I read a lot of research.  When I find an article of particular interest I download it to my bibliographic database - Endnote - which currently contains nearly 23,000 abstracts.  I also regularly tweet about emerging research, so following me on Twitter, Facebook or Google+ (click on the relevant icon at the top of this web page) will keep you up to speed with some of what I'm finding interesting.  Additionally you can view this highlighted research by visiting Scoop.it (click on the "it!" icon at the top of the page).  At Scoop.it, I stream publications into five overlapping topic areas: Cognitive & General Psychotherapy, Depression, Compassion & Mindfulness, Healthy Living & Healthy Aging, and Positive Psychology.

Workshop on couple therapy: slides and handouts

A couple of days ago I ran a one day workshop on Couple Therapy for final year Counselling Psychology students at Glasgow's Caledonian University.  Although I've run many workshops over the years around relationship themes, this is the first time I've taught one specifically on Couple Therapy.  It's hard work building a full day workshop from the ground up.  I think the students were kind to me as I'd run a five day workshop for them on Group Work last November and so we knew each other a bit. 

Social relationships, group memberships and health: background

We know that relationships are important for wellbeing, for protection against & treatment of psychological disorders, and for improving mortality - see, for example, blog posts on this website such as "Strong relationships improve survival as much as quitting smoking", "Be the change you want to see in the world" "Friendship: science, art & gratitude".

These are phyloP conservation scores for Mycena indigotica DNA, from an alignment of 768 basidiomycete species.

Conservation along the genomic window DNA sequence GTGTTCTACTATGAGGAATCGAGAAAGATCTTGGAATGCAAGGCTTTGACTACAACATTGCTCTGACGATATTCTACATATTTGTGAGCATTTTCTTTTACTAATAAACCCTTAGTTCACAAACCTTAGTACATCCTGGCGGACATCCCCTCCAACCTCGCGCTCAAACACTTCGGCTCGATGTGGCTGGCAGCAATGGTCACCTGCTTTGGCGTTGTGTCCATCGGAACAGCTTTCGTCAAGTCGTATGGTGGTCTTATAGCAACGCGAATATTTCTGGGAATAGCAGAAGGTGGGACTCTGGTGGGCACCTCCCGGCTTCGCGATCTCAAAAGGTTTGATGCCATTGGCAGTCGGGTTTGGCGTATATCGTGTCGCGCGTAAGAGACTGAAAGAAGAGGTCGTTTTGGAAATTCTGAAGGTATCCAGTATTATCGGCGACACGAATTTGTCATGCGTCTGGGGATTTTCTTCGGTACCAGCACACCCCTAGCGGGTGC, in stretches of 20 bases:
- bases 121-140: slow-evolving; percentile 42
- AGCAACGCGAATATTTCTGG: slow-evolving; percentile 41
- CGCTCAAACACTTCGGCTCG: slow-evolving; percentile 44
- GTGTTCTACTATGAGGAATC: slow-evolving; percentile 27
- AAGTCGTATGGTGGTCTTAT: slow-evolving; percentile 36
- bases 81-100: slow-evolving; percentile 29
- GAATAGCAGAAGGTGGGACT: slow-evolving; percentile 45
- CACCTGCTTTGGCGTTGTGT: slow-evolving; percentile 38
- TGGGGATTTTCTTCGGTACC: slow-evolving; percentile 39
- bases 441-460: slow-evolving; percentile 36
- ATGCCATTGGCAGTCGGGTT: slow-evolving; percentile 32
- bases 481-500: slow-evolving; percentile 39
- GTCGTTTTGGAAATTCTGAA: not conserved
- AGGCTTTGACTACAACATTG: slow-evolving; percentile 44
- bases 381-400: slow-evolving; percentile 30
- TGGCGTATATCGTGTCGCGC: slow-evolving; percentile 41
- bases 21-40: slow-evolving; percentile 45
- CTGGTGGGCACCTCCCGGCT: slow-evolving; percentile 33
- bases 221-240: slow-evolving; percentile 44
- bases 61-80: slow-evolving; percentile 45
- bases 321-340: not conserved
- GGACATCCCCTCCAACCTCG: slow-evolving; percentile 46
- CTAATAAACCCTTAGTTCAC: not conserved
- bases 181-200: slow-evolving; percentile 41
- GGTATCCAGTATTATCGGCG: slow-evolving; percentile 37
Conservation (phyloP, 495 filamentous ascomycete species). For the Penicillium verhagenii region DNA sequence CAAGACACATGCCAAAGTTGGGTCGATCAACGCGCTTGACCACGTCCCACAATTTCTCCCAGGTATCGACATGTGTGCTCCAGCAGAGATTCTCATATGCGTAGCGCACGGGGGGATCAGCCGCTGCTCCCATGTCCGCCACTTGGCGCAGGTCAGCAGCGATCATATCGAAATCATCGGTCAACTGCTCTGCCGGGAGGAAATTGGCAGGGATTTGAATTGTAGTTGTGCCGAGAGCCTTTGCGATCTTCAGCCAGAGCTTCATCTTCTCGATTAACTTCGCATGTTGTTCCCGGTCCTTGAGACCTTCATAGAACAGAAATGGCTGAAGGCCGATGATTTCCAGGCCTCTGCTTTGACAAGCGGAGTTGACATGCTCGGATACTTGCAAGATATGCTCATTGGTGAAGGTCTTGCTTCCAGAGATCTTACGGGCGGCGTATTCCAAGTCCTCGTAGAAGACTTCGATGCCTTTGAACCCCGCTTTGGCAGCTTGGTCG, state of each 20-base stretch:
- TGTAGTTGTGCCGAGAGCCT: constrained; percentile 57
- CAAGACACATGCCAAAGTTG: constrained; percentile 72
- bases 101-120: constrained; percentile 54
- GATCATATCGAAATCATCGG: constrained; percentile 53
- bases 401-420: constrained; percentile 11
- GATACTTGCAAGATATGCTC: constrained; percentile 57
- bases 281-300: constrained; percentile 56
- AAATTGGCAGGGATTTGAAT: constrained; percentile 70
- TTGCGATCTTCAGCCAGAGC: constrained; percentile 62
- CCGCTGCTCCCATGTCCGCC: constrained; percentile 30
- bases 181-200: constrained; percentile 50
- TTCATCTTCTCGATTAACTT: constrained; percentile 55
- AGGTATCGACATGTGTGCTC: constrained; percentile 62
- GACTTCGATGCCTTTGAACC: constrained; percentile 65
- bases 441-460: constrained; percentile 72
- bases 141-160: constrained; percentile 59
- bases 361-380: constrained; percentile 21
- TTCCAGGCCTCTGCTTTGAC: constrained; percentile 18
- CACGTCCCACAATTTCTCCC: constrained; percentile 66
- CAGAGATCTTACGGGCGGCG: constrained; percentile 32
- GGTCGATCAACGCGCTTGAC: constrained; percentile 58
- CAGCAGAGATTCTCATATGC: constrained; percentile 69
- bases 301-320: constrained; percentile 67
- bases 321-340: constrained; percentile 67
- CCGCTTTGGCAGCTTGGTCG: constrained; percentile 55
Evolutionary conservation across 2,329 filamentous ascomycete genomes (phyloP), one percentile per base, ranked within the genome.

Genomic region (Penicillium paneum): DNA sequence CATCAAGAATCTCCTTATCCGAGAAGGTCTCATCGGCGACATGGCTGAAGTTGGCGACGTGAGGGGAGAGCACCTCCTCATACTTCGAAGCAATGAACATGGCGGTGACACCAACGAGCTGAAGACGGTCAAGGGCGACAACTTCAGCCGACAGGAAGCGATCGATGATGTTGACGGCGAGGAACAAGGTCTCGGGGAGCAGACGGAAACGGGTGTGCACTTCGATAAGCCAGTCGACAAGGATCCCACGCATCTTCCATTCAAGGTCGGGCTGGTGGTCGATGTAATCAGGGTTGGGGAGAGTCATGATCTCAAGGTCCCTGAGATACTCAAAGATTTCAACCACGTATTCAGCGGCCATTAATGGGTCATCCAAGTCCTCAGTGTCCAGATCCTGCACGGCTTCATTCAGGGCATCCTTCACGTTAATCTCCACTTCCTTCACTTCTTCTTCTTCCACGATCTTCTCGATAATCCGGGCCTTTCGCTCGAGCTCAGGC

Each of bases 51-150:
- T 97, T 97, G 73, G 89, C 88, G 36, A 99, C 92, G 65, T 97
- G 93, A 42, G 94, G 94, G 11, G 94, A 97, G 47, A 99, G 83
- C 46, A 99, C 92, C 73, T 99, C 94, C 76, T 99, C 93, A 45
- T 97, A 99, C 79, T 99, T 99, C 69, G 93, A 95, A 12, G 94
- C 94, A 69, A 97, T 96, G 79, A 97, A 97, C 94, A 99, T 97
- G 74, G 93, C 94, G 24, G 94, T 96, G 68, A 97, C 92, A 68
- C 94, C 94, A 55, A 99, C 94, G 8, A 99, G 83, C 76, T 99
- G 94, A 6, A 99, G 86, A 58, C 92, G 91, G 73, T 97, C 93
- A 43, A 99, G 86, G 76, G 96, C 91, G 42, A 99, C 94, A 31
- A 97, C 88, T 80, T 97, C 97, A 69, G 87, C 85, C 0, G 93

Recent research: articles from late summer 2015 journals

I read a lot of research.  When I find an article of particular interest I download it to my bibliographic database - Endnote - which currently contains well over 22,500 abstracts.  I also regularly tweet about emerging research, so following me on Twitter, Facebook or Google+ (click on the relevant icon at the top of this web page) will keep you up to speed with what I'm finding interesting.  Additionally you can view this highlighted research by visiting Scoop.it (click on the "it!" icon at the top of the page).  At Scoop.it, I stream publications into five overlapping topic areas: Cognitive & General Psychotherapy, Depression, Compassion & Mindfulness, Healthy Living & Healthy Aging, and Positive Psychology.

Complicated grief - how common is it?

I recently wrote a blog post "Grief is our natural human response to bereavementwhere I said that mourning may well involve powerful feelings of yearning, disbelief, anger & depression.  When we have lost someone who has been very important to us, we gradually need to learn to live without them. Reconfiguring our inner emotional lives and our outer activities can be such a challenge.  Mostly though people manage.  It may be hard, but like the body healing after injury, emotional pain also resolves as we hold our loved ones in our hearts but engage more fully again in our lives.  Sometimes though after physical injury, wounds don't heal adequately.  Maybe there is infection or non-union of fractures.  In these situations the healing process may need help.